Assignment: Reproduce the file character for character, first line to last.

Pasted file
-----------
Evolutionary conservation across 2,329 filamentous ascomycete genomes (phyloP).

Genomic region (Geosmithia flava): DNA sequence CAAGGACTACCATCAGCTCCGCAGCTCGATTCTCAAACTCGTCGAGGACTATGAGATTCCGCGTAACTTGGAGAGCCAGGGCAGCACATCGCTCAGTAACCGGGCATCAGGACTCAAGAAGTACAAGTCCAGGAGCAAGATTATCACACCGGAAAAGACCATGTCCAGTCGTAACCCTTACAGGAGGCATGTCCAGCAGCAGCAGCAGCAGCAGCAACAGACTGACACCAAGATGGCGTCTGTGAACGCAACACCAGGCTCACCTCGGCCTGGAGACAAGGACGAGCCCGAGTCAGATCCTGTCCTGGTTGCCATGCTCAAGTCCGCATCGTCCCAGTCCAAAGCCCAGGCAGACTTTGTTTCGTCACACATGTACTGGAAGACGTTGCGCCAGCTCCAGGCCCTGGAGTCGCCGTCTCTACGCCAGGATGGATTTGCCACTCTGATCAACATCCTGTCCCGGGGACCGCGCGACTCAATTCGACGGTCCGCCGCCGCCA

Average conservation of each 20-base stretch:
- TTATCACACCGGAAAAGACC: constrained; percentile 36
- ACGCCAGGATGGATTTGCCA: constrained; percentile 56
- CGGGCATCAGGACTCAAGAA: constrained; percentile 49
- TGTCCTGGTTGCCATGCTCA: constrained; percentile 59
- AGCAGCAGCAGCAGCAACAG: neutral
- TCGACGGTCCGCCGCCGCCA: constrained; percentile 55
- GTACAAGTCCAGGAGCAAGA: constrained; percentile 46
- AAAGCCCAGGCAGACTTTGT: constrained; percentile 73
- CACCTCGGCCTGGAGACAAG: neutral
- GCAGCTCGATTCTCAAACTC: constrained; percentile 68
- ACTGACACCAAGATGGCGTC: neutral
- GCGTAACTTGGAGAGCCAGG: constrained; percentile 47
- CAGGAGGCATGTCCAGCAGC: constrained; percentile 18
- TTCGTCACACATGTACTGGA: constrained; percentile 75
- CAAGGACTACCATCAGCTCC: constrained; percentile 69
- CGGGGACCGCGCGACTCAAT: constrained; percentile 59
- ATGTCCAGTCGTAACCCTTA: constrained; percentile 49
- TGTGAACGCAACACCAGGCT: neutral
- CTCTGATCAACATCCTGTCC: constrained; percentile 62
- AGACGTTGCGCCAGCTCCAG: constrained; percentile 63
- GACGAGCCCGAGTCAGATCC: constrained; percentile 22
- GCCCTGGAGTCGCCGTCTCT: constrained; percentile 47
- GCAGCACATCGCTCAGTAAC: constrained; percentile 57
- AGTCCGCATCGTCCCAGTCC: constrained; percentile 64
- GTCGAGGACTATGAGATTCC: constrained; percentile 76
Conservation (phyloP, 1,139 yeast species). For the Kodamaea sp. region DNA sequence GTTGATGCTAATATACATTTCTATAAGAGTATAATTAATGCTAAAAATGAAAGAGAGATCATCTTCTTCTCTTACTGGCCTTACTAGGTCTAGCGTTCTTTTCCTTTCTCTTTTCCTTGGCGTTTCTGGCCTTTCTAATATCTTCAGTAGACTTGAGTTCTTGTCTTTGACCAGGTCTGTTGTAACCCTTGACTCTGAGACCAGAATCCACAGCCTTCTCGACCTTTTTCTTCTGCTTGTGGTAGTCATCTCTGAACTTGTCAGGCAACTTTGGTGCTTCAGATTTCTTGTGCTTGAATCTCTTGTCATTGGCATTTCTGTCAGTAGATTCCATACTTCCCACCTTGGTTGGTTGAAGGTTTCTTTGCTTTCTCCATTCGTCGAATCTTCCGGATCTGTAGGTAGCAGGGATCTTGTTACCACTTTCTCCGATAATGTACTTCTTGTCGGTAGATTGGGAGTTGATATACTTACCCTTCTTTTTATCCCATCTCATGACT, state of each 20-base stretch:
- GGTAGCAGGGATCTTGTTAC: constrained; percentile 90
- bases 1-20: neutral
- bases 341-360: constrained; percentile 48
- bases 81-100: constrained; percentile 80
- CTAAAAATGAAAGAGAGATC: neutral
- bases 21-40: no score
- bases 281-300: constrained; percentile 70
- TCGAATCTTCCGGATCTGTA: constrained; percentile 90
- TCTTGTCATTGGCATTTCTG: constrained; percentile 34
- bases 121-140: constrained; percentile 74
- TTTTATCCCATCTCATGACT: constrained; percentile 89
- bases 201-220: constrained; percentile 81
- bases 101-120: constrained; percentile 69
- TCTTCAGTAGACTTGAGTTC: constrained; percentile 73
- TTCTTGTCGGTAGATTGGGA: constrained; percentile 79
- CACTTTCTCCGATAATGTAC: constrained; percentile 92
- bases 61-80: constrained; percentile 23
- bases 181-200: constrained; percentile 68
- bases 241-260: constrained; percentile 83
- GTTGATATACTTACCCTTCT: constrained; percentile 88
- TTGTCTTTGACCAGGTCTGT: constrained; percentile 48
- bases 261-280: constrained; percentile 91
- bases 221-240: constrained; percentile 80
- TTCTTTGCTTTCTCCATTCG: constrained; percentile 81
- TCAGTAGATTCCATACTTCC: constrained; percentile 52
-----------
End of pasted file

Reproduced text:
Evolutionary conservation across 2,329 filamentous ascomycete genomes (phyloP).

Genomic region (Geosmithia flava): DNA sequence CAAGGACTACCATCAGCTCCGCAGCTCGATTCTCAAACTCGTCGAGGACTATGAGATTCCGCGTAACTTGGAGAGCCAGGGCAGCACATCGCTCAGTAACCGGGCATCAGGACTCAAGAAGTACAAGTCCAGGAGCAAGATTATCACACCGGAAAAGACCATGTCCAGTCGTAACCCTTACAGGAGGCATGTCCAGCAGCAGCAGCAGCAGCAGCAACAGACTGACACCAAGATGGCGTCTGTGAACGCAACACCAGGCTCACCTCGGCCTGGAGACAAGGACGAGCCCGAGTCAGATCCTGTCCTGGTTGCCATGCTCAAGTCCGCATCGTCCCAGTCCAAAGCCCAGGCAGACTTTGTTTCGTCACACATGTACTGGAAGACGTTGCGCCAGCTCCAGGCCCTGGAGTCGCCGTCTCTACGCCAGGATGGATTTGCCACTCTGATCAACATCCTGTCCCGGGGACCGCGCGACTCAATTCGACGGTCCGCCGCCGCCA

Average conservation of each 20-base stretch:
- TTATCACACCGGAAAAGACC: constrained; percentile 36
- ACGCCAGGATGGATTTGCCA: constrained; percentile 56
- CGGGCATCAGGACTCAAGAA: constrained; percentile 49
- TGTCCTGGTTGCCATGCTCA: constrained; percentile 59
- AGCAGCAGCAGCAGCAACAG: neutral
- TCGACGGTCCGCCGCCGCCA: constrained; percentile 55
- GTACAAGTCCAGGAGCAAGA: constrained; percentile 46
- AAAGCCCAGGCAGACTTTGT: constrained; percentile 73
- CACCTCGGCCTGGAGACAAG: neutral
- GCAGCTCGATTCTCAAACTC: constrained; percentile 68
- ACTGACACCAAGATGGCGTC: neutral
- GCGTAACTTGGAGAGCCAGG: constrained; percentile 47
- CAGGAGGCATGTCCAGCAGC: constrained; percentile 18
- TTCGTCACACATGTACTGGA: constrained; percentile 75
- CAAGGACTACCATCAGCTCC: constrained; percentile 69
- CGGGGACCGCGCGACTCAAT: constrained; percentile 59
- ATGTCCAGTCGTAACCCTTA: constrained; percentile 49
- TGTGAACGCAACACCAGGCT: neutral
- CTCTGATCAACATCCTGTCC: constrained; percentile 62
- AGACGTTGCGCCAGCTCCAG: constrained; percentile 63
- GACGAGCCCGAGTCAGATCC: constrained; percentile 22
- GCCCTGGAGTCGCCGTCTCT: constrained; percentile 47
- GCAGCACATCGCTCAGTAAC: constrained; percentile 57
- AGTCCGCATCGTCCCAGTCC: constrained; percentile 64
- GTCGAGGACTATGAGATTCC: constrained; percentile 76
Conservation (phyloP, 1,139 yeast species). For the Kodamaea sp. region DNA sequence GTTGATGCTAATATACATTTCTATAAGAGTATAATTAATGCTAAAAATGAAAGAGAGATCATCTTCTTCTCTTACTGGCCTTACTAGGTCTAGCGTTCTTTTCCTTTCTCTTTTCCTTGGCGTTTCTGGCCTTTCTAATATCTTCAGTAGACTTGAGTTCTTGTCTTTGACCAGGTCTGTTGTAACCCTTGACTCTGAGACCAGAATCCACAGCCTTCTCGACCTTTTTCTTCTGCTTGTGGTAGTCATCTCTGAACTTGTCAGGCAACTTTGGTGCTTCAGATTTCTTGTGCTTGAATCTCTTGTCATTGGCATTTCTGTCAGTAGATTCCATACTTCCCACCTTGGTTGGTTGAAGGTTTCTTTGCTTTCTCCATTCGTCGAATCTTCCGGATCTGTAGGTAGCAGGGATCTTGTTACCACTTTCTCCGATAATGTACTTCTTGTCGGTAGATTGGGAGTTGATATACTTACCCTTCTTTTTATCCCATCTCATGACT, state of each 20-base stretch:
- GGTAGCAGGGATCTTGTTAC: constrained; percentile 90
- bases 1-20: neutral
- bases 341-360: constrained; percentile 48
- bases 81-100: constrained; percentile 80
- CTAAAAATGAAAGAGAGATC: neutral
- bases 21-40: no score
- bases 281-300: constrained; percentile 70
- TCGAATCTTCCGGATCTGTA: constrained; percentile 90
- TCTTGTCATTGGCATTTCTG: constrained; percentile 34
- bases 121-140: constrained; percentile 74
- TTTTATCCCATCTCATGACT: constrained; percentile 89
- bases 201-220: constrained; percentile 81
- bases 101-120: constrained; percentile 69
- TCTTCAGTAGACTTGAGTTC: constrained; percentile 73
- TTCTTGTCGGTAGATTGGGA: constrained; percentile 79
- CACTTTCTCCGATAATGTAC: constrained; percentile 92
- bases 61-80: constrained; percentile 23
- bases 181-200: constrained; percentile 68
- bases 241-260: constrained; percentile 83
- GTTGATATACTTACCCTTCT: constrained; percentile 88
- TTGTCTTTGACCAGGTCTGT: constrained; percentile 48
- bases 261-280: constrained; percentile 91
- bases 221-240: constrained; percentile 80
- TTCTTTGCTTTCTCCATTCG: constrained; percentile 81
- TCAGTAGATTCCATACTTCC: constrained; percentile 52